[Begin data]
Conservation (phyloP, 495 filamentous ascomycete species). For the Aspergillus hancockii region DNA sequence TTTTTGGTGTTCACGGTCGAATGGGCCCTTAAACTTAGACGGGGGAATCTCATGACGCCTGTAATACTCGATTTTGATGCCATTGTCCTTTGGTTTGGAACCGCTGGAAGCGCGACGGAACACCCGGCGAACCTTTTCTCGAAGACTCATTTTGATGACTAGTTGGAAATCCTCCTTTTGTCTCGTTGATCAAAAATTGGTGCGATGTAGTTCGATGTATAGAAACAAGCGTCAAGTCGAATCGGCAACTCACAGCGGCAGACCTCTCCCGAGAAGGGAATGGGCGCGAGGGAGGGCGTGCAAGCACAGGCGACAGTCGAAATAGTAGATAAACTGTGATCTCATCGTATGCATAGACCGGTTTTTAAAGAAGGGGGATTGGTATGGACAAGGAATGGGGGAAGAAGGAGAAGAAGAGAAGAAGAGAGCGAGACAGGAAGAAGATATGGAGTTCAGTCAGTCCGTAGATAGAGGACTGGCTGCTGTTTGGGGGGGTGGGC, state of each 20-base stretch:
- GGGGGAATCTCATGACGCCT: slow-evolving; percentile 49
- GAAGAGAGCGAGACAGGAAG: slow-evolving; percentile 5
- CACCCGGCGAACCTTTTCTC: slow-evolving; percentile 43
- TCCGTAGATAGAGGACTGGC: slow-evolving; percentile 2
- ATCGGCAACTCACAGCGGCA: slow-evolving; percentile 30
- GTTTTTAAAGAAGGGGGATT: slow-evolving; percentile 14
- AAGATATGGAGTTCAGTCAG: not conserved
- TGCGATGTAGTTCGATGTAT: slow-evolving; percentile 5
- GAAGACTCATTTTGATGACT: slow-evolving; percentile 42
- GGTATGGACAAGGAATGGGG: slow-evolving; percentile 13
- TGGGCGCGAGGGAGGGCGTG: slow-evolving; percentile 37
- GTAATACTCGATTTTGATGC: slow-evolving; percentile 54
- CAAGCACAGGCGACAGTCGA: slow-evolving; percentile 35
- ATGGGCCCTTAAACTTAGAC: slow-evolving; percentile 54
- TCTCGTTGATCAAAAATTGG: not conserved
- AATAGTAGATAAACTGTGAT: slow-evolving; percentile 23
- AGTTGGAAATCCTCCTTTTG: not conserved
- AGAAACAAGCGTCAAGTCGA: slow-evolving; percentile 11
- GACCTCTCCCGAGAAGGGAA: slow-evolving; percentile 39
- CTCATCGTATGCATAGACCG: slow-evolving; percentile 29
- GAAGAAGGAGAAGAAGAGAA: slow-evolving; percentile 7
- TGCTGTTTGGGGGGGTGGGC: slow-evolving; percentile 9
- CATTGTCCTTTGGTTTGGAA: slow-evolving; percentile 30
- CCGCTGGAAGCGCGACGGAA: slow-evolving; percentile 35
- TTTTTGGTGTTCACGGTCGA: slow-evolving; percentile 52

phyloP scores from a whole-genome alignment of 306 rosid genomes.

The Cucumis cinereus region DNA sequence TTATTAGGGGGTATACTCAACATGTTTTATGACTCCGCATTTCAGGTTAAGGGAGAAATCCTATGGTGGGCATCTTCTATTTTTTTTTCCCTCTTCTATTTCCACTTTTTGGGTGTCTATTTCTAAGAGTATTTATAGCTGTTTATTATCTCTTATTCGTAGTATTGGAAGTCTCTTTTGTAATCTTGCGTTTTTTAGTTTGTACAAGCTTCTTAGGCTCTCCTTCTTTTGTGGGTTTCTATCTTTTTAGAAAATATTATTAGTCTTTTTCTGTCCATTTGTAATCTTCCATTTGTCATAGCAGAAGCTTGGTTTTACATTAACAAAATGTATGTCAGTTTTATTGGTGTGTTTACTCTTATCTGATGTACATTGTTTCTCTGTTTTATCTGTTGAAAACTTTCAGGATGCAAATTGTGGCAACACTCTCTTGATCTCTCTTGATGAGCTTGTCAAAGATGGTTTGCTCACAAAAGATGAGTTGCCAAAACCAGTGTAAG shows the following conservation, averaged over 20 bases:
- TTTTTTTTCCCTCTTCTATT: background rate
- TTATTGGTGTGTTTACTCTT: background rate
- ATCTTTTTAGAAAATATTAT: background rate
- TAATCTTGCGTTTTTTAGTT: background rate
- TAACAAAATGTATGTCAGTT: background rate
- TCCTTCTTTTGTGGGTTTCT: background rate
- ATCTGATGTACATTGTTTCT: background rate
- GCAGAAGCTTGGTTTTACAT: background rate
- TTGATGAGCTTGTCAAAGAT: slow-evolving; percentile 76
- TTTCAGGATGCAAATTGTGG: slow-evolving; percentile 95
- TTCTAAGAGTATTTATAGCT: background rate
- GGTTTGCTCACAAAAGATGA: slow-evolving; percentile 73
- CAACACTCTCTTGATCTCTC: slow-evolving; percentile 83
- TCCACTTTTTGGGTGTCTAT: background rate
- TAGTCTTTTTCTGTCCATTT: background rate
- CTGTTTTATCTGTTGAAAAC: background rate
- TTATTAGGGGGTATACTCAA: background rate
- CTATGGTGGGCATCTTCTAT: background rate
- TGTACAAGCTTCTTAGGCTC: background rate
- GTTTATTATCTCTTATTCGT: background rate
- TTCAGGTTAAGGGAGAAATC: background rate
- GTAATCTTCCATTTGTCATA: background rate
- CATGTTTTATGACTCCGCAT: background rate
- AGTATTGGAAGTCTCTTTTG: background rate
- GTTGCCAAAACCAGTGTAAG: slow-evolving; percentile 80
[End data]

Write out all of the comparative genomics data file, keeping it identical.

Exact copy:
Conservation (phyloP, 495 filamentous ascomycete species). For the Aspergillus hancockii region DNA sequence TTTTTGGTGTTCACGGTCGAATGGGCCCTTAAACTTAGACGGGGGAATCTCATGACGCCTGTAATACTCGATTTTGATGCCATTGTCCTTTGGTTTGGAACCGCTGGAAGCGCGACGGAACACCCGGCGAACCTTTTCTCGAAGACTCATTTTGATGACTAGTTGGAAATCCTCCTTTTGTCTCGTTGATCAAAAATTGGTGCGATGTAGTTCGATGTATAGAAACAAGCGTCAAGTCGAATCGGCAACTCACAGCGGCAGACCTCTCCCGAGAAGGGAATGGGCGCGAGGGAGGGCGTGCAAGCACAGGCGACAGTCGAAATAGTAGATAAACTGTGATCTCATCGTATGCATAGACCGGTTTTTAAAGAAGGGGGATTGGTATGGACAAGGAATGGGGGAAGAAGGAGAAGAAGAGAAGAAGAGAGCGAGACAGGAAGAAGATATGGAGTTCAGTCAGTCCGTAGATAGAGGACTGGCTGCTGTTTGGGGGGGTGGGC, state of each 20-base stretch:
- GGGGGAATCTCATGACGCCT: slow-evolving; percentile 49
- GAAGAGAGCGAGACAGGAAG: slow-evolving; percentile 5
- CACCCGGCGAACCTTTTCTC: slow-evolving; percentile 43
- TCCGTAGATAGAGGACTGGC: slow-evolving; percentile 2
- ATCGGCAACTCACAGCGGCA: slow-evolving; percentile 30
- GTTTTTAAAGAAGGGGGATT: slow-evolving; percentile 14
- AAGATATGGAGTTCAGTCAG: not conserved
- TGCGATGTAGTTCGATGTAT: slow-evolving; percentile 5
- GAAGACTCATTTTGATGACT: slow-evolving; percentile 42
- GGTATGGACAAGGAATGGGG: slow-evolving; percentile 13
- TGGGCGCGAGGGAGGGCGTG: slow-evolving; percentile 37
- GTAATACTCGATTTTGATGC: slow-evolving; percentile 54
- CAAGCACAGGCGACAGTCGA: slow-evolving; percentile 35
- ATGGGCCCTTAAACTTAGAC: slow-evolving; percentile 54
- TCTCGTTGATCAAAAATTGG: not conserved
- AATAGTAGATAAACTGTGAT: slow-evolving; percentile 23
- AGTTGGAAATCCTCCTTTTG: not conserved
- AGAAACAAGCGTCAAGTCGA: slow-evolving; percentile 11
- GACCTCTCCCGAGAAGGGAA: slow-evolving; percentile 39
- CTCATCGTATGCATAGACCG: slow-evolving; percentile 29
- GAAGAAGGAGAAGAAGAGAA: slow-evolving; percentile 7
- TGCTGTTTGGGGGGGTGGGC: slow-evolving; percentile 9
- CATTGTCCTTTGGTTTGGAA: slow-evolving; percentile 30
- CCGCTGGAAGCGCGACGGAA: slow-evolving; percentile 35
- TTTTTGGTGTTCACGGTCGA: slow-evolving; percentile 52

phyloP scores from a whole-genome alignment of 306 rosid genomes.

The Cucumis cinereus region DNA sequence TTATTAGGGGGTATACTCAACATGTTTTATGACTCCGCATTTCAGGTTAAGGGAGAAATCCTATGGTGGGCATCTTCTATTTTTTTTTCCCTCTTCTATTTCCACTTTTTGGGTGTCTATTTCTAAGAGTATTTATAGCTGTTTATTATCTCTTATTCGTAGTATTGGAAGTCTCTTTTGTAATCTTGCGTTTTTTAGTTTGTACAAGCTTCTTAGGCTCTCCTTCTTTTGTGGGTTTCTATCTTTTTAGAAAATATTATTAGTCTTTTTCTGTCCATTTGTAATCTTCCATTTGTCATAGCAGAAGCTTGGTTTTACATTAACAAAATGTATGTCAGTTTTATTGGTGTGTTTACTCTTATCTGATGTACATTGTTTCTCTGTTTTATCTGTTGAAAACTTTCAGGATGCAAATTGTGGCAACACTCTCTTGATCTCTCTTGATGAGCTTGTCAAAGATGGTTTGCTCACAAAAGATGAGTTGCCAAAACCAGTGTAAG shows the following conservation, averaged over 20 bases:
- TTTTTTTTCCCTCTTCTATT: background rate
- TTATTGGTGTGTTTACTCTT: background rate
- ATCTTTTTAGAAAATATTAT: background rate
- TAATCTTGCGTTTTTTAGTT: background rate
- TAACAAAATGTATGTCAGTT: background rate
- TCCTTCTTTTGTGGGTTTCT: background rate
- ATCTGATGTACATTGTTTCT: background rate
- GCAGAAGCTTGGTTTTACAT: background rate
- TTGATGAGCTTGTCAAAGAT: slow-evolving; percentile 76
- TTTCAGGATGCAAATTGTGG: slow-evolving; percentile 95
- TTCTAAGAGTATTTATAGCT: background rate
- GGTTTGCTCACAAAAGATGA: slow-evolving; percentile 73
- CAACACTCTCTTGATCTCTC: slow-evolving; percentile 83
- TCCACTTTTTGGGTGTCTAT: background rate
- TAGTCTTTTTCTGTCCATTT: background rate
- CTGTTTTATCTGTTGAAAAC: background rate
- TTATTAGGGGGTATACTCAA: background rate
- CTATGGTGGGCATCTTCTAT: background rate
- TGTACAAGCTTCTTAGGCTC: background rate
- GTTTATTATCTCTTATTCGT: background rate
- TTCAGGTTAAGGGAGAAATC: background rate
- GTAATCTTCCATTTGTCATA: background rate
- CATGTTTTATGACTCCGCAT: background rate
- AGTATTGGAAGTCTCTTTTG: background rate
- GTTGCCAAAACCAGTGTAAG: slow-evolving; percentile 80